Changing liability rules would ‘gut’ internet, tech experts say

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The provision in U.S. law that protects social media sites and other websites from lawsuits over user-generated content is under fire, with some lawmakers suggesting it is time to hold sites more responsible for their users’ posts.

Section 230 of the Communications Decency Act of 1996 holds that websites generally are not legally responsible for content posted by their users, including for defamation, breach of contract, and emotional distress. The provision protects video-hosting sites such as YouTube and social media providers such as Facebook and Twitter, as well as any website that allows users to post comments.

Josh Hawley, a Republican senator, has introduced legislation that would remove Section 230’s legal protections from websites guilty of anti-conservative bias. The Missouri lawmaker’s Ending Support for Internet Censorship Act, introduced June 19, would remove the legal immunity from websites unless they submit to an external audit “that proves by clear and convincing evidence that their algorithms and content-removal practices are politically neutral,” according to the senator’s office.

In a recent House hearing about so-called deepfake videos, Democratic Rep. Adam Schiff of California and witness Danielle Keats Citron, a University of Maryland law professor, both suggested weakening Section 230 as a way to encourage websites to take down maliciously edited videos.

Hawley’s bill targets only the largest websites, applying only to those with more than 30 million active monthly users in the U.S., more than 300 million active monthly users worldwide, or more than $500 million in global annual revenue. Only a handful of sites would qualify, including Facebook, Reddit, Google, YouTube, Instagram, and Twitter.

Conservative groups have long accused sites such as Facebook and Google of downplaying their voices while promoting more liberal content, suspicions fueled by evidence of lopsided support for Democrats among the companies’ employees.

Hawley suggested there’s a “growing list of evidence” that some websites are censoring user content they disagree with. “With Section 230, tech companies get a sweetheart deal that no other industry enjoys: complete exemption from traditional publisher liability in exchange for providing a forum free of political censorship,” he said in a statement. “Unfortunately, and unsurprisingly, big tech has failed to hold up its end of the bargain.”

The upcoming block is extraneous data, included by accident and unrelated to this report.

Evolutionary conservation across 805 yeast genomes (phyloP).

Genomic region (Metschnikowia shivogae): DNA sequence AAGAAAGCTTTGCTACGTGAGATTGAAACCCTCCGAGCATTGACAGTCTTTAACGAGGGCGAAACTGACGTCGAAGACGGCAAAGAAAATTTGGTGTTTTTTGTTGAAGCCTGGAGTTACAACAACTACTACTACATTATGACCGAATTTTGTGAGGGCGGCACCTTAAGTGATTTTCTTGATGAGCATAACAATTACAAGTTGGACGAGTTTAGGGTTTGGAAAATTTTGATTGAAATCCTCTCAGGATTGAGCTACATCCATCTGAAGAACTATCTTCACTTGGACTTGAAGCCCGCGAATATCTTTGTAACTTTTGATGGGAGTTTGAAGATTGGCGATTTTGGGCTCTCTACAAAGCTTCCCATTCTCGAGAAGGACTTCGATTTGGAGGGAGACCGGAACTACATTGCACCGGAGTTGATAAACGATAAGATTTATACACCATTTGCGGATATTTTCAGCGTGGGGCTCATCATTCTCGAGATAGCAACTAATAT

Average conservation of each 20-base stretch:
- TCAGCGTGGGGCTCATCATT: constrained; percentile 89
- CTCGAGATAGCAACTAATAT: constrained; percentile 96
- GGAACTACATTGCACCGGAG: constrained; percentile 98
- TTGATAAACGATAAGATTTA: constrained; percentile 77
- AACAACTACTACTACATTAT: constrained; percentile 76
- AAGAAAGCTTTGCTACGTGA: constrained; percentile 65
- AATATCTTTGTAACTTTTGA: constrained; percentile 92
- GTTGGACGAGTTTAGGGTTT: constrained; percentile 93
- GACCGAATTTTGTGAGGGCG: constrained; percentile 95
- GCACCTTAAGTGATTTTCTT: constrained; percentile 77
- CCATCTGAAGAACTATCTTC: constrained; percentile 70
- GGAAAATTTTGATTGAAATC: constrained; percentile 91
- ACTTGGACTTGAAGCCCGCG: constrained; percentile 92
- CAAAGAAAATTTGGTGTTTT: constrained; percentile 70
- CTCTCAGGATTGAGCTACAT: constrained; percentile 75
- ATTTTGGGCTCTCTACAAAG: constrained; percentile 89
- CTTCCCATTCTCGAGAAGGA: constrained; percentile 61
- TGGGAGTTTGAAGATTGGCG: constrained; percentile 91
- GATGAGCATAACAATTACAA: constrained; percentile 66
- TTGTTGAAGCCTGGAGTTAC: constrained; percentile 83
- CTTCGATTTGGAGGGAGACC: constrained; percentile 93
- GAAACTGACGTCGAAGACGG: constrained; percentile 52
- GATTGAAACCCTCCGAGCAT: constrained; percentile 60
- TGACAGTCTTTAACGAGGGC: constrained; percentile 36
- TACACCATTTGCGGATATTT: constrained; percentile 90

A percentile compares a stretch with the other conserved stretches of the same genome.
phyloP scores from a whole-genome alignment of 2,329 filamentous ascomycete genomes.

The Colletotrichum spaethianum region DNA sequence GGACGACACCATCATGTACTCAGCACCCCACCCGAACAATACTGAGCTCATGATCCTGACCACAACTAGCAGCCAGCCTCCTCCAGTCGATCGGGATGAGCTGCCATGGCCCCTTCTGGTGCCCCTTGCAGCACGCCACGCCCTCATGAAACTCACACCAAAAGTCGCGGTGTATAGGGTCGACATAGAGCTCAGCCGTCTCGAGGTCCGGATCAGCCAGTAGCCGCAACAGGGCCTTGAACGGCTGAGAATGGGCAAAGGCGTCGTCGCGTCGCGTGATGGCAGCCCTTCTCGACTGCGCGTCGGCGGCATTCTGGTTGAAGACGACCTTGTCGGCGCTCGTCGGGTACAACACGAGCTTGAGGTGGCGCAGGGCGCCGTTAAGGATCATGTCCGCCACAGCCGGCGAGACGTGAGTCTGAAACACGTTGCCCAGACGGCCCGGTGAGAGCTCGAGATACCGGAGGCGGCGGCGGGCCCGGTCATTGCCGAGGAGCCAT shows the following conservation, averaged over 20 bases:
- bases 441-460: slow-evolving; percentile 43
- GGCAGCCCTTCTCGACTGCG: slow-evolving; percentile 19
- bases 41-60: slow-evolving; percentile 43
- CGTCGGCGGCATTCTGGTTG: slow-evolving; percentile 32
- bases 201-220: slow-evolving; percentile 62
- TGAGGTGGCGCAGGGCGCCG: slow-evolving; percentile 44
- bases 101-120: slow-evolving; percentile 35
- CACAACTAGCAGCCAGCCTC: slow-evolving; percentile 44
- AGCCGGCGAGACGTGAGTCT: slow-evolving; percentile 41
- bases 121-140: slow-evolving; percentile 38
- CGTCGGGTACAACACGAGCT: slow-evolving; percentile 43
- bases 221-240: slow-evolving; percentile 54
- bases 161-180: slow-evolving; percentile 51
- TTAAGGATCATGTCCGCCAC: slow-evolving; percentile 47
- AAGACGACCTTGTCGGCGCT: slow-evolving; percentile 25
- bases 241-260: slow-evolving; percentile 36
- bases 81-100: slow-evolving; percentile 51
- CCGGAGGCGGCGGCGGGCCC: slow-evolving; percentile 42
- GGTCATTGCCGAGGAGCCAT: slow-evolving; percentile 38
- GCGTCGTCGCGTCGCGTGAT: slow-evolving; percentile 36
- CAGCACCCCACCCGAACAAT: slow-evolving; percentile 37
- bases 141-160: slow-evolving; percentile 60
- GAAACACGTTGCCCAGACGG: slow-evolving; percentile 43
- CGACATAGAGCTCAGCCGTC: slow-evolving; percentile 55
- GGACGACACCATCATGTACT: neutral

Evidence of widespread anti-conservative bias remains anecdotal. In May, President Trump’s White House launched a website where users can report alleged instances of bias by social media companies.

Some digital rights and tech trade groups oppose Hawley’s bill. The legislation would create a “speech license” that would give the government authority to determine appropriate online content, in likely violation of the First Amendment, said Michael Petricone, senior vice president for government affairs at the Consumer Technology Association.

“The First Amendment is the cornerstone of our democracy, and the right to freely exchange ideas has helped make us the most innovative country in the world,” he added. Section 230 “is the core, common-sense principle that responsibility for online speech should lie with the speaker, rather than the host.”

Hawley’s bill would create “bizarre incentives” for websites to censor all political speech or halt all content moderation in an effort to prove neutrality, he added. Abandoning content moderation would “allow free reign to violent extremists, Nazis, and other repugnant actors.”

By forcing popular sites to apply to the Federal Trade Commission for Section 230 certification every two years, the bill would “gut” America’s internet ecosystem, according to Petricone. Large websites would be forced to change their practices to “please whatever party controls the FTC.” The bill would also require a supermajority of the Federal Trade Commission, four out of five commissioners, to recertify a website’s application.

Instead of ending censorship, the bill would create more incentives for large websites to censor content, added Spandana Singh, policy program associate at New America’s Open Technology Institute.

The Open Technology Institute has called for greater transparency on the content takedown practices at large sites. However, Singh added, Section 230 remains crucial to protecting free expression, including political speech of all viewpoints.

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